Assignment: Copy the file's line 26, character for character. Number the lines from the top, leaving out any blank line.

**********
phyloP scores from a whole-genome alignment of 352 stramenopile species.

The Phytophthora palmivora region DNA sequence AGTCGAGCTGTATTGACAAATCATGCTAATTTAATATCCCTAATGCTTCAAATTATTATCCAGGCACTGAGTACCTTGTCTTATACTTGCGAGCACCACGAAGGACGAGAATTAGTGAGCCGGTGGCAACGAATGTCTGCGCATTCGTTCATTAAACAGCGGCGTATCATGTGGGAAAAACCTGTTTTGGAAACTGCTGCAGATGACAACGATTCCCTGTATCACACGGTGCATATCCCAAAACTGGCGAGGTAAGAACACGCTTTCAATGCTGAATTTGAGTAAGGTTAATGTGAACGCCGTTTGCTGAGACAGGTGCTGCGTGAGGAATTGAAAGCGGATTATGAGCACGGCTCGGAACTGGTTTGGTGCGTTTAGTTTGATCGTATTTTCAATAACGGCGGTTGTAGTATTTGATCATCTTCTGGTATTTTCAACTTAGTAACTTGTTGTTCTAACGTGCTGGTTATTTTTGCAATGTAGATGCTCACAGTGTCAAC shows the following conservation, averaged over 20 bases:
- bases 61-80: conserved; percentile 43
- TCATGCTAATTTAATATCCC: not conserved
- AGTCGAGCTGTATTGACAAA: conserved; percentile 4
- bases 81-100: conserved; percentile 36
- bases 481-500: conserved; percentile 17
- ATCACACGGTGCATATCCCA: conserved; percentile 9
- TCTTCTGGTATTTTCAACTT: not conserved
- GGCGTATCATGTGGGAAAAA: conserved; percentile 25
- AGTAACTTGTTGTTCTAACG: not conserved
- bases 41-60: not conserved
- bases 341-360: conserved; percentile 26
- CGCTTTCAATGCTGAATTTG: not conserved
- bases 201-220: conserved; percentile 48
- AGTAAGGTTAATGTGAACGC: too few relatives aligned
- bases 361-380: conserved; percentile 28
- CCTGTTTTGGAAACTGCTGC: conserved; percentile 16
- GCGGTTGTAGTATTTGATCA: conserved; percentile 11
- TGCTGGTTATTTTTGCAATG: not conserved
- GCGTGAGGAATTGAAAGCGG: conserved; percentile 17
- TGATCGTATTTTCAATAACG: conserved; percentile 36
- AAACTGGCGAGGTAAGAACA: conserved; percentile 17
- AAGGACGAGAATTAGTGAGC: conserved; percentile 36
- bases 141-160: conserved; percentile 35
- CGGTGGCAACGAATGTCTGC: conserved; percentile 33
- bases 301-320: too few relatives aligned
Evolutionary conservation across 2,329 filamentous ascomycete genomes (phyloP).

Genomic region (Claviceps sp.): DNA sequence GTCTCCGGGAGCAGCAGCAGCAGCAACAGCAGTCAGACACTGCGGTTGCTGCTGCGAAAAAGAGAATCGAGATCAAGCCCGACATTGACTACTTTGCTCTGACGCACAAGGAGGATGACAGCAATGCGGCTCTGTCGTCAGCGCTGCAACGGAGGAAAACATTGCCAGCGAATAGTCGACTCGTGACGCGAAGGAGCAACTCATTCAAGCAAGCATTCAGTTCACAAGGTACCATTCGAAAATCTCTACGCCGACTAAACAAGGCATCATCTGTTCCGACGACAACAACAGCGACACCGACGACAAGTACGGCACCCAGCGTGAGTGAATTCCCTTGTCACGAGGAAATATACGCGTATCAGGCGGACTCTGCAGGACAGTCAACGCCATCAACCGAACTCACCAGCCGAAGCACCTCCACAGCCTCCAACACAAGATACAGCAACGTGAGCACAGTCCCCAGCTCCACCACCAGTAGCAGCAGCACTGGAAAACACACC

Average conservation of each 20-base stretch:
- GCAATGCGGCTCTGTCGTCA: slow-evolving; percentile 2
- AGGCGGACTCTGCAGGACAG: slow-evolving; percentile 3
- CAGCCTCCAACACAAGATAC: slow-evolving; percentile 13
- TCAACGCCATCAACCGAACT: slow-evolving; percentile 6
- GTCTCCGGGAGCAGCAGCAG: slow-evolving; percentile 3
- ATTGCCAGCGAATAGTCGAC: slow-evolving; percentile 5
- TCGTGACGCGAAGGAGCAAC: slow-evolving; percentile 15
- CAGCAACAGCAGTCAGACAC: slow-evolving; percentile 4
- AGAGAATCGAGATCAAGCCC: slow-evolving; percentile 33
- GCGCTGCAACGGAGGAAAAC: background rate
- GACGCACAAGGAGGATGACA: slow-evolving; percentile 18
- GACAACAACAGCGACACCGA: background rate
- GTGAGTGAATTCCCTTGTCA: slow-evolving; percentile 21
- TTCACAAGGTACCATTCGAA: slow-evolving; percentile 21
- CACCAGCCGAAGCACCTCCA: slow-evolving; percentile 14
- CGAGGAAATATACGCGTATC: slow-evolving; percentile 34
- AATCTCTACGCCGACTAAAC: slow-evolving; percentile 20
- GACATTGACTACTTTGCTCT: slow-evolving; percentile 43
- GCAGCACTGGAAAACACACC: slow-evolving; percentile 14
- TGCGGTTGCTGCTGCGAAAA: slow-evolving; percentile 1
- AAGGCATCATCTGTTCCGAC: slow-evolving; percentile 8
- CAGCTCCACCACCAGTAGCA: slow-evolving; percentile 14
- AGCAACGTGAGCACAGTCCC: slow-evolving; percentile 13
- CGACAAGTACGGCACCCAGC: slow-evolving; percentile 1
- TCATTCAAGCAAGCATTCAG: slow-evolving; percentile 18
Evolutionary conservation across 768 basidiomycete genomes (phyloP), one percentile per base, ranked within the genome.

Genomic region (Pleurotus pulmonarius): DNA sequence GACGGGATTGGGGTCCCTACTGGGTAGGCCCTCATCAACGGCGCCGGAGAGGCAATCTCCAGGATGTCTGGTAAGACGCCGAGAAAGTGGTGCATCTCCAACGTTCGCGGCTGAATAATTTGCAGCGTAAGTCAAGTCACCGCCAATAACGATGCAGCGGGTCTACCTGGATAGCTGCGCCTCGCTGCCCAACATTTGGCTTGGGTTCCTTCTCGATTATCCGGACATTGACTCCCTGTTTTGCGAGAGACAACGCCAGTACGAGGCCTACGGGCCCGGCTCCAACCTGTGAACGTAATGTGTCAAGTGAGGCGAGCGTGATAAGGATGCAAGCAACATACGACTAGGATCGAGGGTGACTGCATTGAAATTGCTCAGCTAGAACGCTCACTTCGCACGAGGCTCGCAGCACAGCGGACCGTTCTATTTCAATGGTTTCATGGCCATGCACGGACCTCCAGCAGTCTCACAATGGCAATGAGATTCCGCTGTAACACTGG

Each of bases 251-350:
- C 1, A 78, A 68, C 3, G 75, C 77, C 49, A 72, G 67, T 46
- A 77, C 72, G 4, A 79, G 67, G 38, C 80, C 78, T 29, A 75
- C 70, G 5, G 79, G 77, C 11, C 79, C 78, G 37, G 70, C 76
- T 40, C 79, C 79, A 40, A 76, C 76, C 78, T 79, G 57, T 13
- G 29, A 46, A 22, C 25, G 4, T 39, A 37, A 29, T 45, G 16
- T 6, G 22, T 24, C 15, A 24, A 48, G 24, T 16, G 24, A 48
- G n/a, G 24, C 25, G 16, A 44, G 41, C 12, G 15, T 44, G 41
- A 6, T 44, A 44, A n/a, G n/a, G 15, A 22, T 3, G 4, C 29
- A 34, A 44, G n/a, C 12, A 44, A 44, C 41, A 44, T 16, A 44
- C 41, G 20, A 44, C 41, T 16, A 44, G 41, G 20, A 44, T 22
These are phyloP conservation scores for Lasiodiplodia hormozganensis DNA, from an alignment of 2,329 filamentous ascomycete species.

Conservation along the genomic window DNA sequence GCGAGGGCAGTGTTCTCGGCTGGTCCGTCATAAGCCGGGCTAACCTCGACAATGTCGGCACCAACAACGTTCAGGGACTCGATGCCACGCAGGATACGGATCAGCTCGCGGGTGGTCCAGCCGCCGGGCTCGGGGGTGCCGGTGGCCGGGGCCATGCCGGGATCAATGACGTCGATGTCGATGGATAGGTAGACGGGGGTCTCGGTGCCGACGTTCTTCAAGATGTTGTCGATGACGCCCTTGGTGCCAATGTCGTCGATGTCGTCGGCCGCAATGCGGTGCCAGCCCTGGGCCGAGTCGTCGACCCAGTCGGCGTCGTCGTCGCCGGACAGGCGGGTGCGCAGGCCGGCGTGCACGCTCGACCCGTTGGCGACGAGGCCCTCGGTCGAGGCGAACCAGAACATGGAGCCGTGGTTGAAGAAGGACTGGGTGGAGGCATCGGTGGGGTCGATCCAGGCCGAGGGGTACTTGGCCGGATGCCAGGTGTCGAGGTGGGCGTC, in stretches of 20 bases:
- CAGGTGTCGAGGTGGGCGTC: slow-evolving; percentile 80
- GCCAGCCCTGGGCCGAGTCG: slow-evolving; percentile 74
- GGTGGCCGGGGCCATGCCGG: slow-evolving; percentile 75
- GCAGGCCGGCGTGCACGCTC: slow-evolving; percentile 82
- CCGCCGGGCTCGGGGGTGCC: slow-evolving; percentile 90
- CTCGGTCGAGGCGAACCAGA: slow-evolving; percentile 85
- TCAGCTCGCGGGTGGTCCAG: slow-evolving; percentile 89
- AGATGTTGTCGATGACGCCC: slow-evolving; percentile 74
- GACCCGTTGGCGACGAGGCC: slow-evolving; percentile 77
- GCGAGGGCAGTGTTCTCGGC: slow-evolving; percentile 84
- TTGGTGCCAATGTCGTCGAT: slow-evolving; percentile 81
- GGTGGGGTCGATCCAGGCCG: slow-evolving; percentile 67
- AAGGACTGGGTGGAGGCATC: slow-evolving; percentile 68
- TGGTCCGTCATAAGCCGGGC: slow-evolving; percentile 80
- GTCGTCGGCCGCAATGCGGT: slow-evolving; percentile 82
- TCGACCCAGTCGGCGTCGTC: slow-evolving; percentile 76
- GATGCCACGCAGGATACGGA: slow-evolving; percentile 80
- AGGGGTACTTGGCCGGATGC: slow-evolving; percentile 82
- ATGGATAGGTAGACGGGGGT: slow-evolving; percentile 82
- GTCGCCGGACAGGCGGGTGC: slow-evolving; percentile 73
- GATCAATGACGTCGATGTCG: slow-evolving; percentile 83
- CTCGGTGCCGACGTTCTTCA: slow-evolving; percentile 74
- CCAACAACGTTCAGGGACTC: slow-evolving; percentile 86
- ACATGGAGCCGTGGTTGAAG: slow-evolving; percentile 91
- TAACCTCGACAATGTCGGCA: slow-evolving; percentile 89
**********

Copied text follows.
- CGGTGGCAACGAATGTCTGC: conserved; percentile 33